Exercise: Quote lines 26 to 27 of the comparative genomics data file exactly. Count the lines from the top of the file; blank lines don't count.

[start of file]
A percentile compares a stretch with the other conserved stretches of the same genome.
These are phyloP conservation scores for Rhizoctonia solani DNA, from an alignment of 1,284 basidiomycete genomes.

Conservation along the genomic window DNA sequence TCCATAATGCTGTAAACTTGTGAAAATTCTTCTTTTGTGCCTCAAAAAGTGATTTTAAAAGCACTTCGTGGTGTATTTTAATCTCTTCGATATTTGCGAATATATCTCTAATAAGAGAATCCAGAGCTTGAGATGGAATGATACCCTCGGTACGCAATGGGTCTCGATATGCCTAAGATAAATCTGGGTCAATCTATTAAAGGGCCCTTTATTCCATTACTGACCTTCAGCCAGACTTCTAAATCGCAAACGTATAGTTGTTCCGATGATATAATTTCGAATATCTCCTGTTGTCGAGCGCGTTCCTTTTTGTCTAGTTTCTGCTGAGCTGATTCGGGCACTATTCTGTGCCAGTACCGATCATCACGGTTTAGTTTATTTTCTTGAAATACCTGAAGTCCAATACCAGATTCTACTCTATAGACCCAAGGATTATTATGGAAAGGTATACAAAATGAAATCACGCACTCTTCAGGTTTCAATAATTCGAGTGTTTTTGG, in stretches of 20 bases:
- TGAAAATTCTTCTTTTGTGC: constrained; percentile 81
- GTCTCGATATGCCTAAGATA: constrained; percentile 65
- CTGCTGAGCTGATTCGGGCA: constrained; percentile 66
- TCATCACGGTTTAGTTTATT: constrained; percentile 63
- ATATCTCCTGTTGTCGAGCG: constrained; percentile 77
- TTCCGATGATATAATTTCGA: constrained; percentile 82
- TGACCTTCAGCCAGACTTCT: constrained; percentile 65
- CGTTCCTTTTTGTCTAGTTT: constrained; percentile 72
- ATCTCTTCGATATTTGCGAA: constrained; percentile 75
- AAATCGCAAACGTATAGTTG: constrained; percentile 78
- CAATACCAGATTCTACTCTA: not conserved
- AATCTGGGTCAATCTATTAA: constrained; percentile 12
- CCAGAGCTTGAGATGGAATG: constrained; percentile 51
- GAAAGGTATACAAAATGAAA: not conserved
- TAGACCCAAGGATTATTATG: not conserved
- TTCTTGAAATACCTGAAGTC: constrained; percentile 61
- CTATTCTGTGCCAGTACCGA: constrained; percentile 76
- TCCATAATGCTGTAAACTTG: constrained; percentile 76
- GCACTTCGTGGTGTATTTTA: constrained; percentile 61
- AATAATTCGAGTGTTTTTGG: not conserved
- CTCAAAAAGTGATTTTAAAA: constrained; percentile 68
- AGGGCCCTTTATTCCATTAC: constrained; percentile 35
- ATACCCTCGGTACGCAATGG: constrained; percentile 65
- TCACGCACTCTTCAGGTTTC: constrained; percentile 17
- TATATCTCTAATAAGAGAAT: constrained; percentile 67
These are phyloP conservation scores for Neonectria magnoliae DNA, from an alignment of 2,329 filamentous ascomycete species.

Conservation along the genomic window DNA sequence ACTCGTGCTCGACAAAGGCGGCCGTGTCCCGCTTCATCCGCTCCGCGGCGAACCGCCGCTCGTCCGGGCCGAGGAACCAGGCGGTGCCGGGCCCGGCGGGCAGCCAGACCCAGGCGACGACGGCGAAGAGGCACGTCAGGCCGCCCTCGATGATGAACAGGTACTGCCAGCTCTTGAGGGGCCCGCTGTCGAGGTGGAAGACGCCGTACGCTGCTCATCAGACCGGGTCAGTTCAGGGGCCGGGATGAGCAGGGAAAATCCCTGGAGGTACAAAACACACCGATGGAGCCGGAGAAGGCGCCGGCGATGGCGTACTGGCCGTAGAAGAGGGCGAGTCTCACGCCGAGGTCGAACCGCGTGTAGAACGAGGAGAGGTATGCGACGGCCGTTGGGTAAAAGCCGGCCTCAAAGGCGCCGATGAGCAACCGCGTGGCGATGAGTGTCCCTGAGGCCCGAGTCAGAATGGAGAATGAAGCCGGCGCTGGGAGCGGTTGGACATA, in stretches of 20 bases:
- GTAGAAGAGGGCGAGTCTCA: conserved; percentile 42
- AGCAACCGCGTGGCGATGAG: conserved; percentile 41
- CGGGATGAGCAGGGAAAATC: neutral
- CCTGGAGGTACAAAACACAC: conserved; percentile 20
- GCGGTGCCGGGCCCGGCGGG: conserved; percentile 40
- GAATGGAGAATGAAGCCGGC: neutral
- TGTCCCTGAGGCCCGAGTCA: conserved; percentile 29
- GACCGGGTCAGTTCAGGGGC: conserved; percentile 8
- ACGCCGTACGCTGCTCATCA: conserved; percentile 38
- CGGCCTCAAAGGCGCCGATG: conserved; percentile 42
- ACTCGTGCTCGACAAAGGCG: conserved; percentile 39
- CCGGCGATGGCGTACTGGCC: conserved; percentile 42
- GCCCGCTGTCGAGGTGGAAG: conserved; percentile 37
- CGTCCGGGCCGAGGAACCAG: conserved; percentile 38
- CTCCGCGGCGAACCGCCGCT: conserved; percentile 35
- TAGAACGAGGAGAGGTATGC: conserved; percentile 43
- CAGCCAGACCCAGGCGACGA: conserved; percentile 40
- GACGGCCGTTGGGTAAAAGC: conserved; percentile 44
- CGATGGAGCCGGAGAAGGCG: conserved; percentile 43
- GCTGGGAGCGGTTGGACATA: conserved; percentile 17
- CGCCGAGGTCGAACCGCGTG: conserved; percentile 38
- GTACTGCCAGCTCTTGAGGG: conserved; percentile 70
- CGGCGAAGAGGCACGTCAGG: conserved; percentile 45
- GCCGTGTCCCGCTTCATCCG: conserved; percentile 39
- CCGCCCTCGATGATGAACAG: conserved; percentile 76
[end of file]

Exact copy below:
- ATACCCTCGGTACGCAATGG: constrained; percentile 65
- TCACGCACTCTTCAGGTTTC: constrained; percentile 17